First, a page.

WAMIC - Oregon State Police (OSP) Fish & Wildlife Division troopers cited a Tygh Valley man on misdemeanor charges after the man used his pickup to ram and damage a Wildlife Enforcement Decoy deer in Wasco County.

According to OSP Senior Trooper Swede Pearson, OSP Fish & Wildlife troopers were conducting two decoy operations Dec. 7 in the Rock Creek/Wamic area of south Wasco County. The operation was in response to a recent unlawful killing of large winter range buck deer in the area.

Numerous past incidents involved people killing large buck deer and removing only their heads or antlers, leaving the carcasses to waste.

About 6 p.m. a Ford pickup approached one of the decoys along a U.S. Forest Service Road. The decoy was about 30 feet off the roadway in a clearing surrounded by some trees. The pickup drove off the roadway, through a ditch, continued on and rammed the decoy, knocking it backwards about 12 feet. The impact knocked off the decoy's antlers and broke two legs.

OSP troopers stopped the pickup and contacted its driver, Brian LaFaver, 34, of Tygh Valley. Police said he was apparently in the area to find a Christmas tree and was accompanied by his wife and two small children. He told troopers he didn't intend to run over the deer and only wanted to get close enough to show it to his kids.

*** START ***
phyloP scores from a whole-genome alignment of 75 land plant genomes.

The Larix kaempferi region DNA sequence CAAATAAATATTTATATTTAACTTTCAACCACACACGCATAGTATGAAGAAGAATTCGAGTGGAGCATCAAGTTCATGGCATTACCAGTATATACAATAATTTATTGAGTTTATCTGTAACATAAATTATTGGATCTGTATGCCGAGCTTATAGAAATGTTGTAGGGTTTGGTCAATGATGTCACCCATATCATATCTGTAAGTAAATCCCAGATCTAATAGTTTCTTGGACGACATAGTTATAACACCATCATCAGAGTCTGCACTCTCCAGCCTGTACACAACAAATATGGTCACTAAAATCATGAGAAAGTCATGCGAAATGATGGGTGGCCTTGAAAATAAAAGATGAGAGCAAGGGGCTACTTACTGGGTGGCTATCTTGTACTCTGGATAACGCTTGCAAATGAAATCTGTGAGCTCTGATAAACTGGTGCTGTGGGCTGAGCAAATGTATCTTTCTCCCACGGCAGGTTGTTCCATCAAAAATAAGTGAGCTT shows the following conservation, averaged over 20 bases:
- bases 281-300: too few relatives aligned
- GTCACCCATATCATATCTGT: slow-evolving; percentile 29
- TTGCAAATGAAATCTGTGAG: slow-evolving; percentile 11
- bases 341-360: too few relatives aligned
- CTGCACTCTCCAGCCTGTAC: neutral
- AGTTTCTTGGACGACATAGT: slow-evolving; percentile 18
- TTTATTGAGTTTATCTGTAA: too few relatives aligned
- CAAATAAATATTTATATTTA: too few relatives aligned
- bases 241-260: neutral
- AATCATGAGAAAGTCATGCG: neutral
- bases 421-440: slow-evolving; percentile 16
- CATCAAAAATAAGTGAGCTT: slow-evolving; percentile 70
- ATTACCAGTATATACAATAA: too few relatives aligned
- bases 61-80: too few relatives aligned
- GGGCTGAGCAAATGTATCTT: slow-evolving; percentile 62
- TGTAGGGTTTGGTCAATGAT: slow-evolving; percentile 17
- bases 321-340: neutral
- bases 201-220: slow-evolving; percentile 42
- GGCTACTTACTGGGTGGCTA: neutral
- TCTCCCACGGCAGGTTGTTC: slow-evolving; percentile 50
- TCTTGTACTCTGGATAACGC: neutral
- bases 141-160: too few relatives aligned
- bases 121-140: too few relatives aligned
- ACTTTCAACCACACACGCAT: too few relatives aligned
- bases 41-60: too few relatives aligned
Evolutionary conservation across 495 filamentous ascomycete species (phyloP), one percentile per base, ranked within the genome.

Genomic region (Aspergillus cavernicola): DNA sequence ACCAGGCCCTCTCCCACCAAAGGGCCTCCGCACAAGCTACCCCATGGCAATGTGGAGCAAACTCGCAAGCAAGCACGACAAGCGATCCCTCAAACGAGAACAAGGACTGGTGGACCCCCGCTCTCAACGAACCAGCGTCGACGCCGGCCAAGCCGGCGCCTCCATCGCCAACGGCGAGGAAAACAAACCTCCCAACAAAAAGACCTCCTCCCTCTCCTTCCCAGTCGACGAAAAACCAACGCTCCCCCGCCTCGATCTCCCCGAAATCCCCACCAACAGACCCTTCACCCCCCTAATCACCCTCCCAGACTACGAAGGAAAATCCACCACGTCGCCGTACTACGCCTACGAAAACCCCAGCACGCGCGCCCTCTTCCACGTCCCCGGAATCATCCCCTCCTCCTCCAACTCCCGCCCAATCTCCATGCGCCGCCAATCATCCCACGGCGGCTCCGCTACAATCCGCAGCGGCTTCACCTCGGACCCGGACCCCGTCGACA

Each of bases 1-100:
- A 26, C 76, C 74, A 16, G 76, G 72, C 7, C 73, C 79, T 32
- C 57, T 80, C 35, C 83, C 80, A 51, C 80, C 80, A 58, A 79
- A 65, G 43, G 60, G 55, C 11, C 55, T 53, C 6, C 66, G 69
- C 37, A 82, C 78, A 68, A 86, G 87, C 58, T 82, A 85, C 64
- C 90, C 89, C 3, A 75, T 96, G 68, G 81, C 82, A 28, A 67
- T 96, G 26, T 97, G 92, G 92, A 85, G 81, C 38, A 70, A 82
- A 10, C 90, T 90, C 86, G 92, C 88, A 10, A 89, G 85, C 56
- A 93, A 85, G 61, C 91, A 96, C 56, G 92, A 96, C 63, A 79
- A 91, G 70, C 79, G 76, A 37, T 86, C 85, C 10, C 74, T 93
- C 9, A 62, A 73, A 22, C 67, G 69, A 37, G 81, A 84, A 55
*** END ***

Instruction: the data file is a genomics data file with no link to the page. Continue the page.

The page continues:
LaFaver was cited to appear into Wasco County Circuit Court on two misdemeanor charges of unlawful taking deer (WED) during closed season and second-degree criminal mischief. He was also cited for driving without a valid operator's license.

OSP Fish & Wildlife troopers from The Dalles Area Command office are also asking for the public's help for information that leads to the arrest and conviction of the suspect(s) responsible for the recent unlawful killing of the large winter range buck deer. A reward of up to $500 is offered.

Anyone with information regarding that case can call the Turn in Poacher line at 1-800-452-7888.

Established in 1991, the WED program's primary goal is for wildlife troopers and violators to be in the same place at the same time, thus giving the ability to catch a violator without the loss of wildlife. The program has expanded to involve more wildlife species and genders. The "animal" decoys include turkey, mule deer, blacktail deer, whitetail deer, Roosevelt elk, and Rocky Mountain elk.

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